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Public understanding for key administration policies lacking, Nikkei poll

  • November 28, 2016
  • , Nikkei , p. 2
  • JMH Translation

The Nikkei Inc./TV Tokyo public opinion poll conducted on Nov. 25–27 revealed that the Abe administration’s key economic and diplomatic policies are not gaining broad public support. The poll also found opposition to the bill to revise the National Pension Law and the bills related to the Trans-Pacific Partnership (TPP) trade pact, which the government and ruling parties hope to pass by extending the extraordinary Diet session. Although the ruling parties hold a majority in the Diet, they are faced with the challenge of garnering public understanding through Diet debate.


According to the poll, the public is split over approving the TPP during the current Diet session, with 37% in favor and 37% opposed. President-elect Trump has said that he will withdraw the United States from the trade pact on his first day in office in January 2017, and it looks unlikely that the trade agreement will go into effect. Some 25% said either “Can’t say + Don’t know” or “Can’t say either way.” Many members of the public cannot figure out what kind of impact the TPP will have.


Turning to foreign policy, 45% said they are opposed to assigning “rush to the rescue” missions [kaketsuke keigo] to Ground Self-Defense Force personnel participating in UN peacekeeping operations in South Sudan. Some 41% said they are in favor.


The new mission was made possible under the new security legislation passed in September last year. In May 2014 before the legislation was passed, the Nikkei Inc./TV Tokyo public opinion poll asked respondents if they were in favor of or opposed to having SDF participate in “rush to the rescue” missions although the question did not inquire specifically about the case of South Sudan. Some 47% said that it should be permitted for “rush to the rescue” missions to be assigned to SDF personnel, exceeding the 34% who disagreed. It seems that there may be some understanding among the public about assigning “rush to the rescue” missions to SDF personnel, but the public is concerned in the case of South Sudan because public safety is poor there.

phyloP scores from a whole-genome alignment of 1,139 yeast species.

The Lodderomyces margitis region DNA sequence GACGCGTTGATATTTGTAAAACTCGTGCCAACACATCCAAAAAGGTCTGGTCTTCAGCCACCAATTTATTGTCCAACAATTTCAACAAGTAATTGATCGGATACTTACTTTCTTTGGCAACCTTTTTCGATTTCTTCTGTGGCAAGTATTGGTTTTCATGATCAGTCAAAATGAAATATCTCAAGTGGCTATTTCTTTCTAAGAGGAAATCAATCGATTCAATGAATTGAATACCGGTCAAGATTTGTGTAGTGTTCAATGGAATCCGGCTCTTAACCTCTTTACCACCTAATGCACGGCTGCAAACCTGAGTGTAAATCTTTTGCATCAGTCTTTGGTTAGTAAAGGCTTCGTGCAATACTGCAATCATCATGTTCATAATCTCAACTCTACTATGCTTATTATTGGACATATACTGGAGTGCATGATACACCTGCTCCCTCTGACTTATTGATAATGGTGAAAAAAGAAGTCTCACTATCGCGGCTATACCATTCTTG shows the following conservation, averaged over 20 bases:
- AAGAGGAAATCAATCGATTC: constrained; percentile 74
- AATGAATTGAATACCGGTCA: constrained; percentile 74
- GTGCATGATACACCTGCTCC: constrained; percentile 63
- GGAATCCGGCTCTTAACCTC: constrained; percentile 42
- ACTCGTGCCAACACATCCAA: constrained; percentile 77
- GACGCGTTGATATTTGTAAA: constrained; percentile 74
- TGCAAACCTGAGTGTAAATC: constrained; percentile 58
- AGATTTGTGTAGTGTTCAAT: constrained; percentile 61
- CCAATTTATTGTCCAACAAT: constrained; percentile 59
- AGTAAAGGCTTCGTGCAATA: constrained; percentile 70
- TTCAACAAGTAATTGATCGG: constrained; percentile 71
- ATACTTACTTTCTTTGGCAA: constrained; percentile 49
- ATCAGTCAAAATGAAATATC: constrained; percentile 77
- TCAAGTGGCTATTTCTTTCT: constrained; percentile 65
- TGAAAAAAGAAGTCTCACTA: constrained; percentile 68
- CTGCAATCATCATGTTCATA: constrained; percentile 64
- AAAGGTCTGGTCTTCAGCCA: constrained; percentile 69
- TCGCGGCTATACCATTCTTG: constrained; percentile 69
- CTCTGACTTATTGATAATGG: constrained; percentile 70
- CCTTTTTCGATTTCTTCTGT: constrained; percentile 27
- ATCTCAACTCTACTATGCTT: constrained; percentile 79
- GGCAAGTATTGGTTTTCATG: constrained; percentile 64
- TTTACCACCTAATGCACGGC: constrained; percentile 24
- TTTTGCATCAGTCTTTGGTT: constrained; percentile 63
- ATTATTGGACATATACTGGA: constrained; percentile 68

By age group, more than 50% of those in their 60s or 70s or older are opposed.


The Abe administration won the 2014 Lower House election and the 2016 Upper House election and controls the Diet, but a gap has arisen between the administration and the public on some key policies. Many in the older age groups are opposed to the administration’s pension reform [abridged from this translation] and security. (Abridged)


[Polling methodolgy: The telephone poll was conducted on Nov. 25–27 by Nikkei Research Inc. targeting men and women, aged 18 and over, nationwide on a random digit dialing (RDD) basis, including mobile phones [as well as landlines]. A total of 1,018 valid responses were received for a response rate of 46.1%.]




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